Should You Get A Divorce?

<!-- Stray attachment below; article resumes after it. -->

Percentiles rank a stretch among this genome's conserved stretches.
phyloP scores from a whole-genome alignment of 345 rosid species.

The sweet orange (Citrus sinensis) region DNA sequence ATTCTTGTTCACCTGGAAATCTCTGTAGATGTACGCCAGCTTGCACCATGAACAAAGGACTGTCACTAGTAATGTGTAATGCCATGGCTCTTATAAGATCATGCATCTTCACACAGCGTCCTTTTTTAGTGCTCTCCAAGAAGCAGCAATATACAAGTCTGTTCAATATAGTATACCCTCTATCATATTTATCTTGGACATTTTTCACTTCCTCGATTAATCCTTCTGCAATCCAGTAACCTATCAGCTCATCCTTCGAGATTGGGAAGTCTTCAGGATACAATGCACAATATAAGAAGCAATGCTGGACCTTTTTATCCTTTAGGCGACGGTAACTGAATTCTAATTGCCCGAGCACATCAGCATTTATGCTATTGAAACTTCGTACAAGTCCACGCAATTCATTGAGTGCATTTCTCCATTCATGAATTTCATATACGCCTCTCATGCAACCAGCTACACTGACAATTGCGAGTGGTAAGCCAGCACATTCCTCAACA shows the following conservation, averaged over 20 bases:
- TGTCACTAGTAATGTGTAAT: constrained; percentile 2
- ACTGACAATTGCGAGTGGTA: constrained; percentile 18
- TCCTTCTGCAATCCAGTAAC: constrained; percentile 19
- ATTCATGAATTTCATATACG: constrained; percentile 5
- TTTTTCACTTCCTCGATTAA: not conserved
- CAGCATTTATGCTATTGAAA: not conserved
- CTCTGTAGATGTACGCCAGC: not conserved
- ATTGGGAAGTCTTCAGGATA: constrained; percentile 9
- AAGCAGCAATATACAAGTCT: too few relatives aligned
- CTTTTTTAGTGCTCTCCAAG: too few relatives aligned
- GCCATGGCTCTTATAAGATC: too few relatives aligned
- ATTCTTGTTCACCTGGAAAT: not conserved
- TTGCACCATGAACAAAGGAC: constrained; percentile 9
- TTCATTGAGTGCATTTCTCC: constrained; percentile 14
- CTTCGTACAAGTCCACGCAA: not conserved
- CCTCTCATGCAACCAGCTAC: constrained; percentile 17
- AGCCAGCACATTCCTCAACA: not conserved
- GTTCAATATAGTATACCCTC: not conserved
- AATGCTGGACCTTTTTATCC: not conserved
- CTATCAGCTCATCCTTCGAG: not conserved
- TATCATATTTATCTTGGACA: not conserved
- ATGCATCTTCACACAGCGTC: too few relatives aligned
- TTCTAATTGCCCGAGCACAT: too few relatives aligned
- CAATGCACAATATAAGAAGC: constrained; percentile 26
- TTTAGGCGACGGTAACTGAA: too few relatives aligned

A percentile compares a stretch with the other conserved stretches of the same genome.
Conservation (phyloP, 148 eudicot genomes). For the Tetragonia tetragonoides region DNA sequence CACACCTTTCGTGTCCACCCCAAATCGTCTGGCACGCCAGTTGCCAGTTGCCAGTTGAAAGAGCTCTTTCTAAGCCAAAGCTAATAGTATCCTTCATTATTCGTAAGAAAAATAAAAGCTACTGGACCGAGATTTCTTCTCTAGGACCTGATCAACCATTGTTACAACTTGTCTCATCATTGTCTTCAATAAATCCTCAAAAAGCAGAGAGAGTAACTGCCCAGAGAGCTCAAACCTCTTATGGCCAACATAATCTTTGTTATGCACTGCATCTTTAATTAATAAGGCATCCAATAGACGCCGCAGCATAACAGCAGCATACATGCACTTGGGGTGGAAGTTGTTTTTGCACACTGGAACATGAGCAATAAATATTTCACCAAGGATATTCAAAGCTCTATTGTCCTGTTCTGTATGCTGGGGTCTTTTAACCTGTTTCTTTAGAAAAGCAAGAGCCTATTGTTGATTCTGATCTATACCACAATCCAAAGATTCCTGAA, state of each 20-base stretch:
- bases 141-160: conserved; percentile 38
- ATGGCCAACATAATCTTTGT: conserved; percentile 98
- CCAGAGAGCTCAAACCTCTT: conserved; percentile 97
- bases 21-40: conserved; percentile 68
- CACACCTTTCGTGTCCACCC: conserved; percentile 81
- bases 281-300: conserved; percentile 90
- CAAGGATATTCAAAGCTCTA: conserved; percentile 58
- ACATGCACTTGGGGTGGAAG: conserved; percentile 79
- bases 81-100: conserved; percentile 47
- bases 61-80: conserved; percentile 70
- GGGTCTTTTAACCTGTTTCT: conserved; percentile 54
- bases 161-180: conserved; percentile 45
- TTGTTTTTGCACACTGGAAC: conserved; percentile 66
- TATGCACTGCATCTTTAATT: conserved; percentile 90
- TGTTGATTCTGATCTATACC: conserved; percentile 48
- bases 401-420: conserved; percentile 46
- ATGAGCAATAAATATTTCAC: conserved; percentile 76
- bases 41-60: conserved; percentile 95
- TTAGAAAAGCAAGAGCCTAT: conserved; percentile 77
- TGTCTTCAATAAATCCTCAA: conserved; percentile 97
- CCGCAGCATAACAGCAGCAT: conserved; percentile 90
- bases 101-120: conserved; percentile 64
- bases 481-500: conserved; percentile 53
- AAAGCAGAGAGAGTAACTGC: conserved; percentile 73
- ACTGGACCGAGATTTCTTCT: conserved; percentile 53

More and more marriages are terminating in divorce. In every case, one or both parties believes that divorce is preferable to staying together in an unhappy marriage. The pain of living together is so great that permanent separation seems to be the only choice. With the support of family, friends, the media, even church leaders, couples decide that it would be better to sever the marriage bond. No one – and certainly not those who are married! – disagrees that marriage is difficult, and that building a relatively happy marriage takes years of hard work. Nor does anyone deny that marital pain cuts to the heart and leaves painful inner wounds. What most people don’t know, however, is that a strong case can be made against divorce. I am not talking only about the teaching of the Bible. That is clear enough, despite the confusion reigning in the church on this issue nowadays. God hates divorce (Malachi 2:16). Jesus commanded, “What God has joined together, let not man separate (Matthew 19:6). When the Pharisees said that Moses had allowed divorce, Jesus reminded them that God joins man and woman together as one flesh. Moses gave a commandment about divorce and remarriage (Deuteronomy 24) in order to limit the sin that formerly married people could commit against each, but Jesus clearly attributed this to man’s hardness of heart. “Hardness of heart” in the Bible almost always describes a condition of those who do not believe in God, do not obey God, and are destined for eternal wrath. Christians differ over whether divorced persons may remarry. That is another subject. What we must see now is that God never divorced Israel, though she was frequently unfaithful to Him and never loved Him as He loved her. He remained faithful to a wicked wife. Likewise, Jesus has bound Himself forever to a church that constantly wanders away into sin. But that is the Bible, and most people don’t accept the Bible as their authority for making decisions. Are there any other reasons why divorce is not wise or beneficial, why it is actually harmful for those who choose that way? Yes. Diane Medved, a psychologist, once set out to write a book defending divorce as the lesser of two evils for many married people. When she had completed her research, however, she published an entirely different work, The Case Against Divorce (New York: Donald I. Fine, Inc, 1989). I briefly summarize some of her points below. Numbers in parentheses refer to pages in her book. As she did her research, she discovered that “divorce was catastrophic – but not in the commonly accepted terms of a simple year or two thrown away… The physical act of packing a bad and moving out is traumatic. And from there on the trauma escalates.” “People could be spared enormous suffering if they scotched their permissive acceptance of divorce and viewed marriage as a serious, lifelong commitment” (4) She learned about “the permanent distrust, anguish, and bitterness divorce brings” (4) and discovered the “lingering emotional and psychological effects.” “Women’s standard of living declines by… 73 percent in the first year after divorce.” Most women who get divorces are still clinically depressed ten years after the divorce, and all “were moderately or severely lonely.” The chances of divorced women finding another husband are less than those of “being struck by a terrorist!” (6). “The effects of divorce last a lifetime. And they are in actuality far worse than we care to confront” (7). She herself is divorced and, though happily remarried, writes poignantly of the “enormous loss” of her divorce. Her second marriage is an exception, for only one half of those she interviewed who remarried stayed with the second spouse or found themselves happy in their new marriage (actually, the percentage nationwide is much lower). “No one ever emerges from a divorce unscathed – he or she is inevitably permanently harmed” (10). She reviews the usual reasons for divorce and agrees that “after divorce women especially, and men to some extent, report emotional growth. But won’t admit that they might have blossomed even more had they gathered the gumption to stick with and heal the marriage” (12). In brief, her “case against divorce” includes four elements, which I quote in full: